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A Quarterly Journal
Jeffrey Woodward, Founder & Owner
Ray Rasmussen, General Editor

Volume 12, Number 4, December 2018

Patricia Sammon
Huntsville, Alabama, USA

Six Seeds

I went to the grocery store in search of fresh pomegranates and was informed that they were currently out of season. I was rather thrilled to be reminded that something as incidental as a season could influence availability. Produce departments like the one I frequent seem dedicated to the idea that customers must have a year-round supply of plums and tomatoes, pineapples and passion fruit. Accordingly, the fruits and vegetables are harvested rock-hard, crated onto train cars throughout the country or onto cargo freighters throughout the world, and then induced at the last minute to ripen under a fake ethylene mist. The resultant, brightly colored arrangements actually shimmer. This is because stores install the means for automated rain showers to bejewel the no longer growing cucumbers and apricots. In my store the scheduled drizzles are preceded by a recording of a distant thunder clap. This no doubt serves to rouse nostalgic notions of grandparents sitting in contented exhaustion on farm house porches, listening to the approach of a thunderstorm that will save the crops, and hence the farm, and hence the family. Or perhaps the thunder recordings serve only to warn customers, in their elegant business suits, to delay reaching into the bounty for yet one more moment, lest sleeves get a quick soaking.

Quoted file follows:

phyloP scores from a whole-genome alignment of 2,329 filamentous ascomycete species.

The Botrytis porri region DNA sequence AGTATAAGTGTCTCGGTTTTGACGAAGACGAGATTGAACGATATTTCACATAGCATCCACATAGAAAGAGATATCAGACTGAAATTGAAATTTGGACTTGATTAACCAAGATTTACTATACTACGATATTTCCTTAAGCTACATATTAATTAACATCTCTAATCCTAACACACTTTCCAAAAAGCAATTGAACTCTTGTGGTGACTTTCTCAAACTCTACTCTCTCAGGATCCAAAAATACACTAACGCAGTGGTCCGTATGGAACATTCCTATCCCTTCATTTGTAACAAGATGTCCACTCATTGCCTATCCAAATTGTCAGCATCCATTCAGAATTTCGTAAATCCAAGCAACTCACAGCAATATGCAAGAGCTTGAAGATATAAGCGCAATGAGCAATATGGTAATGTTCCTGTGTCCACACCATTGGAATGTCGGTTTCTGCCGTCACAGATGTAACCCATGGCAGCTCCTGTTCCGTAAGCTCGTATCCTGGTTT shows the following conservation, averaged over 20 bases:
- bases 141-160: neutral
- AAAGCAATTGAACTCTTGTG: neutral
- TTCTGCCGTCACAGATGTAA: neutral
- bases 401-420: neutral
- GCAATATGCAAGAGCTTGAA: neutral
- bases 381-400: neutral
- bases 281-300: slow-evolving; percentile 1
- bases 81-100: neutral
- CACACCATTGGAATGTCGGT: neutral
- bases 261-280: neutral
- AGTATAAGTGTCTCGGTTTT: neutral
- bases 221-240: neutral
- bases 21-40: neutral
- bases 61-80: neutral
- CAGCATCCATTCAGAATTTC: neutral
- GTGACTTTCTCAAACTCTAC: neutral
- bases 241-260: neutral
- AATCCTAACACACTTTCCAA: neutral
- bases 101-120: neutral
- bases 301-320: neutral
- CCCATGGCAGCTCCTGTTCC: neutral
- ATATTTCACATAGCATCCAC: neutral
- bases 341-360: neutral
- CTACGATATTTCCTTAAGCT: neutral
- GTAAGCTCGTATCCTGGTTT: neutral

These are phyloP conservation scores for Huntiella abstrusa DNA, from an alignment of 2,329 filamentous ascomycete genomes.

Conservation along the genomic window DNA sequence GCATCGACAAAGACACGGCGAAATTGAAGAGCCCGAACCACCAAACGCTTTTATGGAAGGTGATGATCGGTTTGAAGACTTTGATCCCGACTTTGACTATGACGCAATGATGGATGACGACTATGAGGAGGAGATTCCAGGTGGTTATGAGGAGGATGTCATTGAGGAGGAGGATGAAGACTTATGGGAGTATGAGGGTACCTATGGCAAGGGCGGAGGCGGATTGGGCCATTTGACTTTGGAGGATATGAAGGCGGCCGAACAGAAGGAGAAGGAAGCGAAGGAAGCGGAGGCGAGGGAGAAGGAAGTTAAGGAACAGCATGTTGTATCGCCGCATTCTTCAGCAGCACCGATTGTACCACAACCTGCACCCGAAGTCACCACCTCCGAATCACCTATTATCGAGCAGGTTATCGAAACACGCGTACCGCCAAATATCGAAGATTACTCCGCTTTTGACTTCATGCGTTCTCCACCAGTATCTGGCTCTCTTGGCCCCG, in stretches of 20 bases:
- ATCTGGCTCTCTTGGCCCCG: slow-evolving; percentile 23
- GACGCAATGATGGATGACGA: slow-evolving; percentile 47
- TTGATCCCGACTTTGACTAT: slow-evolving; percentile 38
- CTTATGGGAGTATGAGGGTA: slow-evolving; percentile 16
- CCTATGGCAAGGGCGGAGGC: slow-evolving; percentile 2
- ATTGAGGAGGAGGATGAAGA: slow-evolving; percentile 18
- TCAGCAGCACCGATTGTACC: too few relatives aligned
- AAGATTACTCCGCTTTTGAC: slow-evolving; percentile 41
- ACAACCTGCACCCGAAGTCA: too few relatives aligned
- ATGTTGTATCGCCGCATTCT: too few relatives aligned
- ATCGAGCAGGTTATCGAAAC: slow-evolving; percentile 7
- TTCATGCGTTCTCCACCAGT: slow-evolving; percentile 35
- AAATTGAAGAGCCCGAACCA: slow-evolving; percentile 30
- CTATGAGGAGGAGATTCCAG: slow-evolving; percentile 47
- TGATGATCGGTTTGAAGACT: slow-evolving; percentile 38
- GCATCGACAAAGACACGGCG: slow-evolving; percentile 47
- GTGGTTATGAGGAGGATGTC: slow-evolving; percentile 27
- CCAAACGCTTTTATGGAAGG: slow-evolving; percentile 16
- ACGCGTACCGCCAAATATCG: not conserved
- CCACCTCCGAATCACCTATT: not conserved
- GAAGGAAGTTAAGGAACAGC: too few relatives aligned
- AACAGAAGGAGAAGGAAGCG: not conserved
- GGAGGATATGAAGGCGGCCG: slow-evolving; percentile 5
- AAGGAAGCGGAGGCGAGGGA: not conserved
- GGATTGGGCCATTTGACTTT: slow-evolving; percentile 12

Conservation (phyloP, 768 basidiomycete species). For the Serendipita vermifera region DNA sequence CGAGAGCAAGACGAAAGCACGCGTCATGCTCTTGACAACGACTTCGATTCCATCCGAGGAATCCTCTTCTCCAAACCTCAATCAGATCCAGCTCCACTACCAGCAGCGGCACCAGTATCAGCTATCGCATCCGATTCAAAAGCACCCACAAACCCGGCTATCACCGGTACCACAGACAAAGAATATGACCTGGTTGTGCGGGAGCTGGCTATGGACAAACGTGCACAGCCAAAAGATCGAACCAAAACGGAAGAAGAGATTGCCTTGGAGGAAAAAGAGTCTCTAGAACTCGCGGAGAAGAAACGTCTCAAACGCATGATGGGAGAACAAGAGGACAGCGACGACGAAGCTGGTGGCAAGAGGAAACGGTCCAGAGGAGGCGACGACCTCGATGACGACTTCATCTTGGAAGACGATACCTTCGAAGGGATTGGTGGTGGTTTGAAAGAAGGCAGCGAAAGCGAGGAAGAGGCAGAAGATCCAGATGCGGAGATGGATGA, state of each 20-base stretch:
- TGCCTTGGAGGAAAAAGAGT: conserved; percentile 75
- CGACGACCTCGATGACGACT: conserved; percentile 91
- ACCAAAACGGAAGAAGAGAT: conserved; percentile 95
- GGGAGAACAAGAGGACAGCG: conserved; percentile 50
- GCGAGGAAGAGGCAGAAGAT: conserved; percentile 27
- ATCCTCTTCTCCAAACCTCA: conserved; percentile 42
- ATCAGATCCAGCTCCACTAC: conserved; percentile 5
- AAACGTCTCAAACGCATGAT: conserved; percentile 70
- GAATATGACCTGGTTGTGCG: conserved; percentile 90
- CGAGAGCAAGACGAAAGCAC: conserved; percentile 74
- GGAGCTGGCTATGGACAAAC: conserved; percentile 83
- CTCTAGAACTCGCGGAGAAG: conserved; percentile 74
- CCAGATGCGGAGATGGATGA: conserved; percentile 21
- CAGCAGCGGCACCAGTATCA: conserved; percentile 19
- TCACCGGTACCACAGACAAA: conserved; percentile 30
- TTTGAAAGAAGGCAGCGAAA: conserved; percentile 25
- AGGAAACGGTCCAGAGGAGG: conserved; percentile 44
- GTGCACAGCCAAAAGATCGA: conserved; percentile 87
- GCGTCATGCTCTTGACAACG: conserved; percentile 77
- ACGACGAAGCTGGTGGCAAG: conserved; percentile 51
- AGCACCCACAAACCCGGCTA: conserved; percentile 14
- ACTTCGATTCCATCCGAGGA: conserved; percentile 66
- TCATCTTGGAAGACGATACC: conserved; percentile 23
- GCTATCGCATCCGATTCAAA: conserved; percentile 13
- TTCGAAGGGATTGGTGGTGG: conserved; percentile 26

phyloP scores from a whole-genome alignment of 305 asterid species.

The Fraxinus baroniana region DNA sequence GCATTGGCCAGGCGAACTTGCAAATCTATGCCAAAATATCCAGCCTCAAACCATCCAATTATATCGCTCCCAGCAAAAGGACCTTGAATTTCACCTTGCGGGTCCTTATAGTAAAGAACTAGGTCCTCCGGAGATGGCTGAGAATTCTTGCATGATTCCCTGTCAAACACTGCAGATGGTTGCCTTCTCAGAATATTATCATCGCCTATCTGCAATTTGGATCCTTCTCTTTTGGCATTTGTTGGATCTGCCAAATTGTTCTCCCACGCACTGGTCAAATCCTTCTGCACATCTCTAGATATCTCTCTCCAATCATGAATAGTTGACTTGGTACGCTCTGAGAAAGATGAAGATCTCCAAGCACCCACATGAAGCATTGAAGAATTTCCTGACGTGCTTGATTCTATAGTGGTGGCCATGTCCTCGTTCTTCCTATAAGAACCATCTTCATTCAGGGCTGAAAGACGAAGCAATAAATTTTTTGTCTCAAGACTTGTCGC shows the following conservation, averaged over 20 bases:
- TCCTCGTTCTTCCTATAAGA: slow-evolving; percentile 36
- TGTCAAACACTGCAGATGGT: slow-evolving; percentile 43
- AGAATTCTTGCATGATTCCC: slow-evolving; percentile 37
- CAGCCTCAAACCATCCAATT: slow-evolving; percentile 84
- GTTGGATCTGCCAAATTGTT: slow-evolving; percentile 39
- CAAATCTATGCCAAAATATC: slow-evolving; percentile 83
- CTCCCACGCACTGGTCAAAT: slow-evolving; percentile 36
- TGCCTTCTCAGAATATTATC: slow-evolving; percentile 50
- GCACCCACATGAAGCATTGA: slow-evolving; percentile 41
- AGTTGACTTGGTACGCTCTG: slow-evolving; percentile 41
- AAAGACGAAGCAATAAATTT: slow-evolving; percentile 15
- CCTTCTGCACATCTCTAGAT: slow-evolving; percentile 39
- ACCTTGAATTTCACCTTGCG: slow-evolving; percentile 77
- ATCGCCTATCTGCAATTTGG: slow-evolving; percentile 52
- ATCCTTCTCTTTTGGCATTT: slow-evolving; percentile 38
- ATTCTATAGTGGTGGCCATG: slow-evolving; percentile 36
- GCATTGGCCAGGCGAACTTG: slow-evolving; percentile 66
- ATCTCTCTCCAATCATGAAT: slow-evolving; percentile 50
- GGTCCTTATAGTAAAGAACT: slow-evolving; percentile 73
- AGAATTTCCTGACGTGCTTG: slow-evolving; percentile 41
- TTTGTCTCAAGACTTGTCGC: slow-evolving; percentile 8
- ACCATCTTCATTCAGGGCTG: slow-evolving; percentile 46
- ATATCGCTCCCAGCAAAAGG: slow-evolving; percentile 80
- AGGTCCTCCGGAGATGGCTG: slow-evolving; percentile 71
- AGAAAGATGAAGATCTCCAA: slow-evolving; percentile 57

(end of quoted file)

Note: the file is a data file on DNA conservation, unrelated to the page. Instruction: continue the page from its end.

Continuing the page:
bar-coded apple
the juicy absence
of flavor

The Greek goddess of the harvest was Demeter. When her daughter Persephone was abducted by Hades, the god of the underworld, Demeter’s rage annihilated the crops. Grapes and tomatoes withered on the vines. The land grew icy cold. Mortals suffered famine. Finally Zeus ordered Hades to yield up the beautiful Persephone. But before complying, Hades tricked Persephone into tasting a pomegranate. She consumed six seeds—each nestled in a small pouch of nectar. And because she had tasted of the fruit that is sacred to the underworld, Persephone was condemned to return to Hades for six months of every year. During those months Demeter’s heart was made barren by her daughter’s absence, and the seasons of late fall and long winter and early, chill spring fell yearly upon the fields. I suppose if the produce department had to have one fruit be occasionally unavailable, it’s appropriate that it be the fruit associated with the very creation of seasons.

But wait … the produce manager told me that if instead of whole pomegranates, I could make do with fresh pomegranate seeds, he had a ready supply. I told him that pre-hulled and scooped pomegranates would be super convenient. The manager pointed to a bed of crushed ice in which stood, like a Greek phalanx, an array of small plastic cups, each brimming with red, edible jewels. Had they been flown in, first class, from some nether region that appeared on no map? I did not ask. I made my escape, holding my super-food, feeling like an immortal.

beside a parked Thunderbird
sparrows feast
on a piece of Wonder bread



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